The Fisher King (1991)
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|Movie Review by Jesse |
July 12th, 2007
A Visionary Work of Art
Just from watching most of the scenes in this film (ex. the burning red knight) you can tell that this is a Terry Gilliam film. Gilliam's style is quite evident in all of his films and this one is no exception. The funny thing is, Gilliam didn't write the screenplay or story for this film, Richard LaGravenese did. LaGravenese used to be a stand-up comedian and shares the same sense of humour and style as Gilliam, so fortunately it worked out for both of them. They make a terrific pair combining one's screenplay and the other's style to make this wonderfully vivid and original movie.
Just looking at the movie and its wonderful art direction and costume design is enough to make me love this film, but it doesn't stop there. The performances are top-notch especially from Robin Williams and Mercedes Ruehl. Jeff Bridges gives one of the best performances of his career, too.
Gilliam proves his directorial capabilities with this film not only bringing the style of the story to the screen but directing his actors in amazing performances. It's probably very hard to control Robin Williams on screen and usually the director that works with him in a comedy has a rough time since Williams seems to direct himself, but here, Gilliam (being a man of strange comedy himself [see Monty Python]) works quite well with the cast. If it wasn't for the other tremendous directing that occurred that year, Gilliam would have, without a doubt, been nominated for the Oscar.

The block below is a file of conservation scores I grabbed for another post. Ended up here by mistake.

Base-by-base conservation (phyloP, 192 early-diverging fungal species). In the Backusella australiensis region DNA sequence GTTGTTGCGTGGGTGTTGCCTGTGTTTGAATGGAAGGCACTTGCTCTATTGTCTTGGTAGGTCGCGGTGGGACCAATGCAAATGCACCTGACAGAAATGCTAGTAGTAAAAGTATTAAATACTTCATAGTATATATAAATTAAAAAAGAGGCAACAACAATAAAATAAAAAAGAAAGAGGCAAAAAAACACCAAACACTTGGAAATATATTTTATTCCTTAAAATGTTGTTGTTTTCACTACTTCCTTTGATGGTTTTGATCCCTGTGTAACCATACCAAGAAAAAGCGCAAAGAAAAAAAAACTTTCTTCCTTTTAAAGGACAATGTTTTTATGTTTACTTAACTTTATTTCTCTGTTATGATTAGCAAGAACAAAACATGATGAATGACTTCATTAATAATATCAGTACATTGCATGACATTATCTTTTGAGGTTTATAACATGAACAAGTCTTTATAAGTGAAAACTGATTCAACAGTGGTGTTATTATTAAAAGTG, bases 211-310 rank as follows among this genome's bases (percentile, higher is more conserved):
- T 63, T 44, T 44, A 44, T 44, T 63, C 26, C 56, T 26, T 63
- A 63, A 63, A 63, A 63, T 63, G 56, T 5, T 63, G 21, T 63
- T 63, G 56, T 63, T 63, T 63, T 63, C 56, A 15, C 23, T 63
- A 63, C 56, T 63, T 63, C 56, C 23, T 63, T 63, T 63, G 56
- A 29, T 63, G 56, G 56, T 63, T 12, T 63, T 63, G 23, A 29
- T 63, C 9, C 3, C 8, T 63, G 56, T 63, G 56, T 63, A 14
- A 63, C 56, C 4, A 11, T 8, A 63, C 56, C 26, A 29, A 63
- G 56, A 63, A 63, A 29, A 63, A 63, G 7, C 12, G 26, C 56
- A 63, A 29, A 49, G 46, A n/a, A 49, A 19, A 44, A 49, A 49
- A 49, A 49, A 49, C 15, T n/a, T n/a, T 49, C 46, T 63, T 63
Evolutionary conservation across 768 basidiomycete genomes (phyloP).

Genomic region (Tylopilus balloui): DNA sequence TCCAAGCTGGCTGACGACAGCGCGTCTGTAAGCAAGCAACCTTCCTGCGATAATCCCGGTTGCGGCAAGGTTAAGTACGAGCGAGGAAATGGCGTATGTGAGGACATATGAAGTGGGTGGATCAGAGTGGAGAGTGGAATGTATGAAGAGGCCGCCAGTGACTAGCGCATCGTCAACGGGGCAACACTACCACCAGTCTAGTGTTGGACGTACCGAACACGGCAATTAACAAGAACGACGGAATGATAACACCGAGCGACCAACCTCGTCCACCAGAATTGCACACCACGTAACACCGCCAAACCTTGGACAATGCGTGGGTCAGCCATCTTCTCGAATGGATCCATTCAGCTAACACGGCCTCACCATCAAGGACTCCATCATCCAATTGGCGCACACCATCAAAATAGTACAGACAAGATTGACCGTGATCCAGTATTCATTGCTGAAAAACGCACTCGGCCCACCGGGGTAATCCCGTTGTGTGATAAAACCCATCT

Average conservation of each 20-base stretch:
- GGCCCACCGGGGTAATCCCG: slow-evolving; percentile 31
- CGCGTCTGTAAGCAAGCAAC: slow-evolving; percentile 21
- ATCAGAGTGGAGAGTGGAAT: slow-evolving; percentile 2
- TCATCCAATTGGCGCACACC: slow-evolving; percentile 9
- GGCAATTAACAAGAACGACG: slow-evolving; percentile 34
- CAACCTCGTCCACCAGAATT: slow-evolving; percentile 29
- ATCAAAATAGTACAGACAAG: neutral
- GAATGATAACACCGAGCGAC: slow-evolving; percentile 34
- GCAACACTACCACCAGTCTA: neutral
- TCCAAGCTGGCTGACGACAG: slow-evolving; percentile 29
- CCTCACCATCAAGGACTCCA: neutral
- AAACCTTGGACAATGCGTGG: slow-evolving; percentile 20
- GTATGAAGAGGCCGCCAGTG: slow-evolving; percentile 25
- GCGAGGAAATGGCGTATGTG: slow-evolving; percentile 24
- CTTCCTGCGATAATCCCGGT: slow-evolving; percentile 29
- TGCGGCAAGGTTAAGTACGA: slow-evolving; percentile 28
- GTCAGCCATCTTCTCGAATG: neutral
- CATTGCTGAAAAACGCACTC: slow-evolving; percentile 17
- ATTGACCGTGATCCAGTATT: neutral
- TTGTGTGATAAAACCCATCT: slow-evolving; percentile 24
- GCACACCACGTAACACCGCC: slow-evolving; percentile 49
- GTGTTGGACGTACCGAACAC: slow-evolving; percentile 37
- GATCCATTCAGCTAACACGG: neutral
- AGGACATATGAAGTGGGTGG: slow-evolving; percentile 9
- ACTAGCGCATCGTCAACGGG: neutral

In my opinion, Gilliam works better on films like these (director-wise) than with films like Brazil. There's no doubt about it that Gilliam has a fresh and unique imagination, which can be confused with corrupt and disturbing (see Tideland), but when given another person's screenplay he can do wonders with imagery and other forms of visual artistry.
With The Fisher King, Gilliam and LaGravenese's vision is put on the screen quite visually especially through production designer Mel Bourne's work. He transforms the low parts of New York into a beautiful place and through a homeless person's point of view, this is their kingdom.
Robin Williams is absolutely perfect in this role. He plays Parry, a homeless man who believes he is a knight in search of the Holy Grail. When he meets Jack Lucas (Bridges), he is told by his miniature imaginary friends that Jack is "the one", the one to retrieve the Grail from a rich man's home on Fifth Avenue. Lucas, a man already in shambles, befriends the bum and soon learns that when he was a talk DJ his crooked advice to one listener caused him to go on a shooting spree that coincidentally killed Parry's wife. Jack now feels indebted to Parry and will do anything to help him restore his life. With the help of Jack's girlfriend, Anne (Ruehl, in an Oscar winning role), he guides Parry in the right directions to get the girl of his dreams, Lydia (Plummer), who he has been following for months.
A wonderful screenplay and very interesting characters makes this film a true gem. Mercedes Ruehl was very deserving of her Oscar and gave one of the best supporting performances of the 90s. She epitomizes the trashy, yet sexy woman in this film and in one of the film's best scenes, she cuts right into your heart and makes you sympathize for her.
So with a wonderful combination of brilliant screenwriter, ever-so visionary director and amazing actors, this film launches itself into the memory as one of those movies that you will remember.
I highly recommend this movie to everyone who breathes and has a soul. If you have a chance before you see this, look up the fable of 'The Fisher King' and read it prior to watching the movie. It may provide some insight into the characters and situations. It's funny, it's sad and it's really, really original.
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